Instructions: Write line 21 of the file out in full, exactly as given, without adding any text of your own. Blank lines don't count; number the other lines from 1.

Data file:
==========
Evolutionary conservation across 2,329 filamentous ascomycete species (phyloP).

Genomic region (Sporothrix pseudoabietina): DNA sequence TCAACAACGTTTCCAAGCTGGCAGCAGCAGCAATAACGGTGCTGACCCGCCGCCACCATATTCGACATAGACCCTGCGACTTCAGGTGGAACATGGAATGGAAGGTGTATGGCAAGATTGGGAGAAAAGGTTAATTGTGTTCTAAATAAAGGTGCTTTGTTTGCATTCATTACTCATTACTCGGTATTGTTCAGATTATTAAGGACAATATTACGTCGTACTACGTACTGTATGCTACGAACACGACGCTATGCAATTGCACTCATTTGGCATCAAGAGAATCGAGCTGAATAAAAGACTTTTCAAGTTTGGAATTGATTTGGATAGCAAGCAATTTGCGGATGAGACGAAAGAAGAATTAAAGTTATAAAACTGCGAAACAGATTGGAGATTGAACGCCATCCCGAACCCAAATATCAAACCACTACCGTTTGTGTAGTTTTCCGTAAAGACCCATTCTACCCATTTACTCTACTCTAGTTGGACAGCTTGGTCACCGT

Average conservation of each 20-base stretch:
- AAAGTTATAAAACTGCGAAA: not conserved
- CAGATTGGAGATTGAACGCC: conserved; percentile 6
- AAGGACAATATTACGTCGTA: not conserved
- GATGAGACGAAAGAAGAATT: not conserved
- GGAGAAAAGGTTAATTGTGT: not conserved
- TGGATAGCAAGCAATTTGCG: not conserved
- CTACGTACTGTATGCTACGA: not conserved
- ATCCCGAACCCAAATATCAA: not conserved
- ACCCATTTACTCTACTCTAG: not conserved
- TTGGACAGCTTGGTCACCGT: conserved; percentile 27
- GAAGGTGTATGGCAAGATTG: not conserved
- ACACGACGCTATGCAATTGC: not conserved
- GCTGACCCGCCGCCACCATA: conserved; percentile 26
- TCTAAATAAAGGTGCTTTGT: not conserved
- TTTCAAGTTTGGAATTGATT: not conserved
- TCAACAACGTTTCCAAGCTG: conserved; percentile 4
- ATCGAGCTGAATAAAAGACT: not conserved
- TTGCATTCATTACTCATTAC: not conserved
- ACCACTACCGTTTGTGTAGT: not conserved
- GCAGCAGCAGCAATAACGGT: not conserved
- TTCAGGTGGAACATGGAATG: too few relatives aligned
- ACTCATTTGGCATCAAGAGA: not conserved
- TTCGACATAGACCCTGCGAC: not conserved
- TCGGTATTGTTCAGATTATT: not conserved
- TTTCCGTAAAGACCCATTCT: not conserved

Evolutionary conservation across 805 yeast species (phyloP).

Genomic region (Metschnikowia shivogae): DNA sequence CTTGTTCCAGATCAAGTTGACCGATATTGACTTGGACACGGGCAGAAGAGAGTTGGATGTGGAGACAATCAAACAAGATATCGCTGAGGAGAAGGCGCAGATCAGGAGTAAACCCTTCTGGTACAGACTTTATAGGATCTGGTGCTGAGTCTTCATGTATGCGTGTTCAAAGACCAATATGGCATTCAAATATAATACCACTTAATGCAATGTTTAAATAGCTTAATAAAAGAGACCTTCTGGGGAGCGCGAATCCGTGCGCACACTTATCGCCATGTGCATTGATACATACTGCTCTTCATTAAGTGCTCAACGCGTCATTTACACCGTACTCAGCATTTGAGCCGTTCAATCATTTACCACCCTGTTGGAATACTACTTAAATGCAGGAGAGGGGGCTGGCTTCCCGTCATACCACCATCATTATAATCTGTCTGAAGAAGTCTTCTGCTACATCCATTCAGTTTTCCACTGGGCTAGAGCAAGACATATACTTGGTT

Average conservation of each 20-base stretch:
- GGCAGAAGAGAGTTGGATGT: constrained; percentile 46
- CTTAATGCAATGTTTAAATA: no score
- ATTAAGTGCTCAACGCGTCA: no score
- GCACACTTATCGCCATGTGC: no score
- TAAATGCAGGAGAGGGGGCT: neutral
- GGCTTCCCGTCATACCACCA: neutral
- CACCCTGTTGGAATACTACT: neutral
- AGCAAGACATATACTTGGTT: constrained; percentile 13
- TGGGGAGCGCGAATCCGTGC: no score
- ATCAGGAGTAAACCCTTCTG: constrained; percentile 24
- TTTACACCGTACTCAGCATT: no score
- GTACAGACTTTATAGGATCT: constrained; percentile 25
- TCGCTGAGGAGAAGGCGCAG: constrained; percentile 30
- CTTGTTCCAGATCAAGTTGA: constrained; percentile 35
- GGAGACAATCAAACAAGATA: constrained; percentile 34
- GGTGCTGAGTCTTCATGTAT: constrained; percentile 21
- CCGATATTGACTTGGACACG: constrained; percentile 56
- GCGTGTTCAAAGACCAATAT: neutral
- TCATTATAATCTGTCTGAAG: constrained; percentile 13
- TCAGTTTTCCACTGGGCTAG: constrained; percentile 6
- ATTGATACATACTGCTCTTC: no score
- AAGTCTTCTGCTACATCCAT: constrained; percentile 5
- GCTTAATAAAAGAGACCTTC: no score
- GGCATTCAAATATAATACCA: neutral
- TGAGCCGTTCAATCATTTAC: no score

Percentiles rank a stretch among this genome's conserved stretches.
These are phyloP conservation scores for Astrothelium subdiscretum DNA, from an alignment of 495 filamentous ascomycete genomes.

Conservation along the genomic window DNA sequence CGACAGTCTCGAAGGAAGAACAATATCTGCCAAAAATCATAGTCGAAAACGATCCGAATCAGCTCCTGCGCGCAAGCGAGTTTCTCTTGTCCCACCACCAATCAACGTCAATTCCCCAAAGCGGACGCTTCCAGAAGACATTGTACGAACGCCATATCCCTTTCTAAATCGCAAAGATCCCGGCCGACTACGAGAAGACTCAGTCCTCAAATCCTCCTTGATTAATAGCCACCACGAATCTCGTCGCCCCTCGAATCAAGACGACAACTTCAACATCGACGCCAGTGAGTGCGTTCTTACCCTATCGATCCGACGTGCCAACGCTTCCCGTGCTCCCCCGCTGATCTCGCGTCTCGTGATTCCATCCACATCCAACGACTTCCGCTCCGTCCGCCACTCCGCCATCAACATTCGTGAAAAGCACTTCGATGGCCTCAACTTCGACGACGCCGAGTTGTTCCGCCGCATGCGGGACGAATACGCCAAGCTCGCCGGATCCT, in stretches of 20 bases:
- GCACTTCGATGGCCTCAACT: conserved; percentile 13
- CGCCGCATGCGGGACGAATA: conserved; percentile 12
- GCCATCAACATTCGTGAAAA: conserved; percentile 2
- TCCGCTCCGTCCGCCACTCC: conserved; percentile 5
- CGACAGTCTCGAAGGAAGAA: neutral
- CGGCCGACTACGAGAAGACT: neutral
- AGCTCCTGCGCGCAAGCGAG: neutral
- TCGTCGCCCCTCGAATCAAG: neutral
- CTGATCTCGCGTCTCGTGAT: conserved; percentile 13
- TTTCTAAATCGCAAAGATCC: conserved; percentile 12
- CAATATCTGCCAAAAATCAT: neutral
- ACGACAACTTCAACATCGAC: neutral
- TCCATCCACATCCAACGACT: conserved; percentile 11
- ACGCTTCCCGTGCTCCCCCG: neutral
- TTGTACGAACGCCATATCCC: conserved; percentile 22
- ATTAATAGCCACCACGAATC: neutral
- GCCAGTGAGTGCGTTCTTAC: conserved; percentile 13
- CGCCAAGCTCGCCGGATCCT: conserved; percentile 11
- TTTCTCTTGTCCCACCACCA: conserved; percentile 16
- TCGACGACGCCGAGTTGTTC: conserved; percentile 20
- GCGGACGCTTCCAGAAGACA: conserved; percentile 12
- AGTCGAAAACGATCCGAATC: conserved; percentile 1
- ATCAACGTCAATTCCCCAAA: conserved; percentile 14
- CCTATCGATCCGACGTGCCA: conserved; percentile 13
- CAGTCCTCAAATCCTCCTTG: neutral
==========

- TTGCATTCATTACTCATTAC: not conserved